Annals of Case Reports (ISSN: 2574-7754)

Article / case report

"Idiopathic Rupture of the Anterolateral Papillary Muscle"

Gunga Z1*, Gabay A1, Tozzi P2, Kirsch M2

1Department of Cardiovascular Surgery, University Hospital Lausanne CHUV, Lausanne, Switzerland

2Department of Cardiovascular Surgery, Lausanne University Hospital (CHUV) and University of Lausanne (UNIL), Lausanne, Switzerland

*Corresponding author: Dr Gunga Ziyad, Department of Cardiovascular Surgery, University Hospital Lausanne CHUV, Lausanne, CHUV, Centre hospitalier universitaire vaudois,Rue du Bugnon 21, bh16, CH-1011 Lausanne, Vaud, Suisse. Switzerland

Received Date: 03 December, 2019; Accepted Date: 18 December, 2019; Published Date: 23 December, 2019


Cardiogenic Shock; Mitral Regurgitation; Papillary Muscle Rupture


Papillary Muscle Rupture (PMR) is a rare and often life threatening complication which is frequently subsequent to a myocardial infarction or an active endocarditis [1,2]. Severe mitral valve regurgitation, cardiogenic shock and pulmonary edema are the acute consequences of PMR. We report our experience with a spontaneous papillary muscle rupture which is of neither an ischemic origin nor a known etiology.


A 77-year-old woman with no medical history of known coronary artery disease presented to the emergency department with acute chest pain. A 12-lead electrocardiogram showed no sign of ischemia (Figure 1). Laboratory investigation demonstrated a hemoglobin of 135 g/L, platelets count was normal, white blood cell count of 12 G/l. The troponin level was twice the normal value and the D-dimer was normal. In addition, cultures of urine, blood, and sputum were negative. She quickly showed hemodynamic instability spurring on intubation and admission in the Intensive Care Unit. A transthoracic echocardiogram (Figure 2) identified an anterior papillary muscle rupture with severe mitral regurgitation (Figure 3) due to a flail anterior mitral valve leaflet. There was no sign of left ventricular dyskinesia.

Trans-esophageal echocardiography confirmed the diagnosis of PMR with the mobile stump of the ruptured papillary muscle head swinging between the left ventricle and the atrium (Figure 2). A cardiac catheterization was performed, demonstrating angiographically normal coronary arteries and severe mitral regurgitation (Figure 4). The patient was rapidly taken to the operating room and underwent a mitral valve replacement with a St. Jude Epic biological valve. The Cardiopulmonary Bypass (CPB) lasts 61 min with a clamping time of 43 min. Pathology excluded a hyper-eosinophilic syndrome of the PMR. Infectious investigations were negative and all cultures were sterile. The patient went to rehabilitation center 10 days later with a normal prosthetic valve function.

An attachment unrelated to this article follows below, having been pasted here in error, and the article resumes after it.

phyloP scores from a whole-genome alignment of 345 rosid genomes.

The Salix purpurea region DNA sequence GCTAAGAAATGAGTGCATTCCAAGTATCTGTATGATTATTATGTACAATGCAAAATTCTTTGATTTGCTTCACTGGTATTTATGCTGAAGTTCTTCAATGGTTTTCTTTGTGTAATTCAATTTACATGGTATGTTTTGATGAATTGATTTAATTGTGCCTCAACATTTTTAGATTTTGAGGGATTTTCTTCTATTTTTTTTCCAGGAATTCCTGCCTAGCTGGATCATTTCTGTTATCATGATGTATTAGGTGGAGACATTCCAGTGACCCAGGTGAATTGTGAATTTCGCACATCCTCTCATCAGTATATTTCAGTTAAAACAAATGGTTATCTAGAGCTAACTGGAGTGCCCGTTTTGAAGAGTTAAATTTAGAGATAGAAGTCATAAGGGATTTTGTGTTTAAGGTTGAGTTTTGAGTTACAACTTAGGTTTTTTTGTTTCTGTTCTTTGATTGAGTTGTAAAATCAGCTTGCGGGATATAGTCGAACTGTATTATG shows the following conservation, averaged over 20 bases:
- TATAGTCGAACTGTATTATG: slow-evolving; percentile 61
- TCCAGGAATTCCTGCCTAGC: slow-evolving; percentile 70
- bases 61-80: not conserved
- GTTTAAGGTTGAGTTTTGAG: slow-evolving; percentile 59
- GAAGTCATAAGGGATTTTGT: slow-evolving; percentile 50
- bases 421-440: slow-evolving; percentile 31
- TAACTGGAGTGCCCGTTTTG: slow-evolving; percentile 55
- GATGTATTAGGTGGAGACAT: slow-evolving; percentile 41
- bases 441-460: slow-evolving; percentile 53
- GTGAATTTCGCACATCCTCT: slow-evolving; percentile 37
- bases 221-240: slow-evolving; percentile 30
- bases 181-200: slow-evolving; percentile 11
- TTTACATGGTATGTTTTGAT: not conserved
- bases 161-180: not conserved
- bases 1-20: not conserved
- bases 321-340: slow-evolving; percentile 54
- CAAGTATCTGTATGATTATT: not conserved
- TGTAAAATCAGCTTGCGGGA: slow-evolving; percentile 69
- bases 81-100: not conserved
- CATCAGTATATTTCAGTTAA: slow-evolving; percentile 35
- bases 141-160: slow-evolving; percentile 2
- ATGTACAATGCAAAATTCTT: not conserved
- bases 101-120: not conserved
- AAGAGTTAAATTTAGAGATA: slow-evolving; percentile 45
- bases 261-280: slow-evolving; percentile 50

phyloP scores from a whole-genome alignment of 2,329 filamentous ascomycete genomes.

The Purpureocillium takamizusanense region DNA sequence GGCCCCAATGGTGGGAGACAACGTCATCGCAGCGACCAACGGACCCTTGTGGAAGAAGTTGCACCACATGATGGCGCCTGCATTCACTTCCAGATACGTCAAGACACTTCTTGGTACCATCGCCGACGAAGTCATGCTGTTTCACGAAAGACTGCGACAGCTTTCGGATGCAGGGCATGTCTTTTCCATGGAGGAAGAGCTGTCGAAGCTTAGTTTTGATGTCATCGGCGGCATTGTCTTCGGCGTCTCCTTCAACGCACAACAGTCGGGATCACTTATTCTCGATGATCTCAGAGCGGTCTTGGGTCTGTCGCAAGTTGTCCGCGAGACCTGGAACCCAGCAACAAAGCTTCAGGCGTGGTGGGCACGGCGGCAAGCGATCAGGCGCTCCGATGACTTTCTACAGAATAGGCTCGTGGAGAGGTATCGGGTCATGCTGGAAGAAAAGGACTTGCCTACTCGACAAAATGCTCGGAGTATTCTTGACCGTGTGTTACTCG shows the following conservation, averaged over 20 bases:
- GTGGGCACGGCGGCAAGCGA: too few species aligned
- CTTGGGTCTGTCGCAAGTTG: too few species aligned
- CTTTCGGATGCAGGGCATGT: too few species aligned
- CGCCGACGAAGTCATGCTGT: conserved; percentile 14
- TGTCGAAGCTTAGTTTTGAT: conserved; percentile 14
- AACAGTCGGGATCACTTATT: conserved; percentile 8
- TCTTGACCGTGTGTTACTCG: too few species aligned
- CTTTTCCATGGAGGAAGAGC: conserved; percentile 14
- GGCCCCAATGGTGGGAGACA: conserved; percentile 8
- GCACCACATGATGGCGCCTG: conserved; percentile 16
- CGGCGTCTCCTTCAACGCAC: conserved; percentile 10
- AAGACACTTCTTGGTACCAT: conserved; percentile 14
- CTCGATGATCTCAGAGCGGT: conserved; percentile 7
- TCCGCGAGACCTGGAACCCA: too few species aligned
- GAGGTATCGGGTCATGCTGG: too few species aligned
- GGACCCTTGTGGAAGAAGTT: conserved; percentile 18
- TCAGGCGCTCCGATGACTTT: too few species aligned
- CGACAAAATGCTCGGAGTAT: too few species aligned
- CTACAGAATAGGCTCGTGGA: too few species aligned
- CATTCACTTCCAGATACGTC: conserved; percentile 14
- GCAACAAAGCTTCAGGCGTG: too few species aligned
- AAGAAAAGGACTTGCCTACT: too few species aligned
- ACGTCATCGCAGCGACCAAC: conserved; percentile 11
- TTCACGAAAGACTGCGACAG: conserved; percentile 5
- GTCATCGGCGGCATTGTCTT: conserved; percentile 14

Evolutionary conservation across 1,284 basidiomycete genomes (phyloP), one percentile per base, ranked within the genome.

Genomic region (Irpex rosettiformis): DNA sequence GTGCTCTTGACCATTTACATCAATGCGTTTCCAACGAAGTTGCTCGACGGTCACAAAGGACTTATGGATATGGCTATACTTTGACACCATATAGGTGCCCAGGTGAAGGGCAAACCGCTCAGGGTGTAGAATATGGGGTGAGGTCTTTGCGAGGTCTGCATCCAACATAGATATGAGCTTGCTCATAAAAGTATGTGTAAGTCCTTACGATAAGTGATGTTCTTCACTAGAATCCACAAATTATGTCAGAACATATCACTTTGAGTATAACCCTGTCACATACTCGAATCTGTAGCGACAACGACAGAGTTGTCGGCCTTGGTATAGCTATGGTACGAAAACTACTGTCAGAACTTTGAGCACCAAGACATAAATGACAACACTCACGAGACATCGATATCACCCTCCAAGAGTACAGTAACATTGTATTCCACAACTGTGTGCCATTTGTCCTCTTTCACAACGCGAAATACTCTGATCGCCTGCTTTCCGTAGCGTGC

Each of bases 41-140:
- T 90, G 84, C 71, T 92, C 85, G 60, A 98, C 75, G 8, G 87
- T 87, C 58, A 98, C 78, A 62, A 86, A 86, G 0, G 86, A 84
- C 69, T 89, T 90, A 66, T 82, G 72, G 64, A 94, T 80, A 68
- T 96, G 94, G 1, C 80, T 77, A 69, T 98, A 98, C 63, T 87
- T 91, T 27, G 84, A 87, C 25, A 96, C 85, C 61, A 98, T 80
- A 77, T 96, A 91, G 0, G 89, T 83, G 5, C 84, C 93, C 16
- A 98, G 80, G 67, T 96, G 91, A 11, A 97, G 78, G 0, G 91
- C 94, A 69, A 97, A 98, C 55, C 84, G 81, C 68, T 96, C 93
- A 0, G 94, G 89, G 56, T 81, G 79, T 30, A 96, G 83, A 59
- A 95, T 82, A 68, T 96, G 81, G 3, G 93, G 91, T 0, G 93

Papillary muscle rupture is a life-threatening emergency that is highly associated with acute myocardial ischemia. PMR is responsible for approximately 5% of death and rupture occurs within 2-7 days after myocardial infarction [3]. Spontaneous non-ischemic papillary muscle rupture is a much rarer cause and could be due to myocarditis, Ehler-Danlos syndrome, an infectious cause, Takotsubo cardiomyopathy, or mitral ring calcification, hyper-eosinophilic syndrome, and of traumatic origin [4]. Once the necessary investigations are done and are not conclusive of any mentioned etiologies, idiopathic spontaneous papillary muscle rupture should be considered. Prompt surgery with replacement of the mitral valve has been shown to considerably improve the survival rate [5]. Pathology of the head stump is fundamental to annihilate an ischemic origin or a hypereosinophilic syndrome [6].

Though transthoracic echocardiography is an excellent tool for detection and estimation of the severity of mitral regurgitation, it has limitations for detailed exploration of the subvalvular apparatus of the mitral valve. Hence, severe mitral regurgitation due to papillary muscle rupture is best confirmed by the trans-gastric view of Trans-Esophageal Echocardiography (TEE). Prognosis is favorable with early surgical intervention and prompt diagnosis of the underlying cause of papillary rupture is very important [5,7]. In our case, myocardial ischemia was discarded with a normal angiogram and the known mentioned non ischemic etiologies were all excluded. Hence, we concluded on an idiopathic rupture of the anterolateral papillary muscle. Gouda P et al highlighted about 37% of PMR of unknown or idiopathic origin in their review [8]. One possible explanation of the spontaneous rupture might be an excess of mechanical strain on the papillary muscle as stipulated by Fiore et al [7].


Idiopathic Spontaneous Papillary muscle rupture is a rare cause of PMR and should be considered when all other etiologies have been nullified.

Figure 1: EKG with no sign of acute ischemia.

Figure 2: Transthoracic echocardiogram identified the anterolateral papillary muscle rupture with the swinging head stump during the cardiac cycle.

Figure 3

Figure 4: Normal coronary arteries.

Citation: Gunga Z, Gabay A, Tozzi P, Kirsch M (2019) Idiopathic Rupture of the Anterolateral Papillary Muscle. Ann Case Report 12: 279. DOI: 10.29011/2574-7754/100279

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